So, what exactly is a Directors’ Loan Account (or DLA for short)?
If you want to get all technical about it, it’s a creditor account that forms part of the balance sheet within the accounts. In my easy speaking world, it’s a special little pot that houses all transactions between a director and the company.
The company needs some funds to help it through a sticky period. The director decides to lend the money to the company (say £5k). This £5k gets ‘posted’ to the DLA and sits on the balance sheet as a loan i.e. the company owes you that £5k back, payable at some point in the future. You might then pay for some expenses on behalf of the company; stationary, a utility bill, or some client entertaining perhaps. Again, you’re technically loaning the company more money so we add these onto the DLA balance.
Another example might be your monthly salary or a dividend payment if you’re a director/shareholder. You might like to declare a salary or dividend through the books but not actually pay the physical funds out because the company can’t afford it right now or quite frankly, you don’t need it. Once more, the amount would be posted to your Directors’ Account.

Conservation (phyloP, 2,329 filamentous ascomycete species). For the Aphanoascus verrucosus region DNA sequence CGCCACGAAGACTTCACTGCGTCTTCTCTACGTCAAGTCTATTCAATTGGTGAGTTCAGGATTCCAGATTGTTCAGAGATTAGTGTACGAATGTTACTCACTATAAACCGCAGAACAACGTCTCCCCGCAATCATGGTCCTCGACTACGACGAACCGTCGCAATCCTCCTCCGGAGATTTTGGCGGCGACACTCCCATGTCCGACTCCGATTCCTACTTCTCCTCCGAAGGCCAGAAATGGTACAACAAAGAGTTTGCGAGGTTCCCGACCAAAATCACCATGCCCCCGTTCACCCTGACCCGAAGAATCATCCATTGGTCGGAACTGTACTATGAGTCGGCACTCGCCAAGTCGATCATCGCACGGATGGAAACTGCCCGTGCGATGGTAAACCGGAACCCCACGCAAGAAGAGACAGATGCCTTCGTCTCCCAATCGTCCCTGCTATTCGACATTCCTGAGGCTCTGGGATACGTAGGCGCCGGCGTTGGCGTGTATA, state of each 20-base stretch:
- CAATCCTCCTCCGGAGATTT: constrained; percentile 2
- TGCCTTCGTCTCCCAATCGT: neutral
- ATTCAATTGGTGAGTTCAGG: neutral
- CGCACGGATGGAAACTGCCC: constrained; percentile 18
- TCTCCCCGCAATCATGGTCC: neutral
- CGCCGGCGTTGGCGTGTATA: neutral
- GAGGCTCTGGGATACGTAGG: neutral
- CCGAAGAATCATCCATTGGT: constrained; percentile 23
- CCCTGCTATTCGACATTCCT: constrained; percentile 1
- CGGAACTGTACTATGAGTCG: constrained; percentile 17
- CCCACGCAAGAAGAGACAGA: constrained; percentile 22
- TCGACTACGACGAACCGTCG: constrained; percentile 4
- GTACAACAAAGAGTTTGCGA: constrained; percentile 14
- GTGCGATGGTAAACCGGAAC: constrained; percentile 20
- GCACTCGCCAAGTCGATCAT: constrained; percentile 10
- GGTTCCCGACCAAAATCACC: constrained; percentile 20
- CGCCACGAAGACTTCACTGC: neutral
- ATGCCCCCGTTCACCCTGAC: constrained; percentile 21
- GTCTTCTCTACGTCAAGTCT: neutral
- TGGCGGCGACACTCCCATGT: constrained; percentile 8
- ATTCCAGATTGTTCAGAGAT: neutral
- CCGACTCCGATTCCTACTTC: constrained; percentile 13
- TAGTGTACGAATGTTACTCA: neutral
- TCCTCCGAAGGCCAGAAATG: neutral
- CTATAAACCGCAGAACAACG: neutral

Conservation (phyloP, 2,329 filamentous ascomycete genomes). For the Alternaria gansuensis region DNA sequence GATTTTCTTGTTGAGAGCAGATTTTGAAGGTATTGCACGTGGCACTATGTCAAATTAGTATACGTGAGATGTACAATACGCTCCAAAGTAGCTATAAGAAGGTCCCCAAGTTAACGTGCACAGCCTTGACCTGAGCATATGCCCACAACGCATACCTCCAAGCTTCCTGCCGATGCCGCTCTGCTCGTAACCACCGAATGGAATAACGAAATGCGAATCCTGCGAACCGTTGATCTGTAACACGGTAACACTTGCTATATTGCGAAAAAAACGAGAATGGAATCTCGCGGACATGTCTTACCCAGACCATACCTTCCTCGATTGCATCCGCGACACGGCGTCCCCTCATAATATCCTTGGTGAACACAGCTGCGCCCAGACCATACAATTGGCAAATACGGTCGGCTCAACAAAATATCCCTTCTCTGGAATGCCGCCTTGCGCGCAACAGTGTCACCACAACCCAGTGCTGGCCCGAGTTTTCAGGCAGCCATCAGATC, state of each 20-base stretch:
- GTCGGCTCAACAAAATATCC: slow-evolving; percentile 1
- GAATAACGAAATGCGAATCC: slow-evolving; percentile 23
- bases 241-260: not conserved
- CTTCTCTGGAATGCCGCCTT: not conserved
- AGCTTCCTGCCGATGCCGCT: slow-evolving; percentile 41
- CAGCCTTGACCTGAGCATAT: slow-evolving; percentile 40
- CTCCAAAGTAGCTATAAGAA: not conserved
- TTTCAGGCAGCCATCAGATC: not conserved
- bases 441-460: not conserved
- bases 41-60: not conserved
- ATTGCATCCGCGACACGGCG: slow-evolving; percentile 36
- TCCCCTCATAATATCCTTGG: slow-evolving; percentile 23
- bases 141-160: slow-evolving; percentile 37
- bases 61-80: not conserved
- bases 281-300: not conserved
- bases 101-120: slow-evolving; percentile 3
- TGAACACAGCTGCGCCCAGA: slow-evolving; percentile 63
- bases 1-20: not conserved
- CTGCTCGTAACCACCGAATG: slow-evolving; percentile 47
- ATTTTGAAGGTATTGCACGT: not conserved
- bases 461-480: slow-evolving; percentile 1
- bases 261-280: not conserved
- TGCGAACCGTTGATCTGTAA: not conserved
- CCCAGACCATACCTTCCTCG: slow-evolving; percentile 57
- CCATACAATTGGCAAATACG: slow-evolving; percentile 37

What happens next?
You’ve lent the company the £5000, you’ve paid for some expenses on its behalf, you’ve declared a few salary payments but not withdrawn anything and all of a sudden there’s a nice little balance sitting within that pot of yours that’s quite rightly owed back to you. When can you take it and what are the tax implications? The answers are a) whenever you like and b) none! Any balance owed to you via your Directors’ Account will come back to you tax free and can be paid pretty much whenever the business can afford it. You can take it in dribs & drabs or all in one go, so long as it’s correctly recorded within the books, it’s all above board.
On the flip side, you may get to the point where you take money out of your DLA over and above the money you’ve put in. This would result in your account being overdrawn and, whilst being legal, is probably a different lesson for a different day.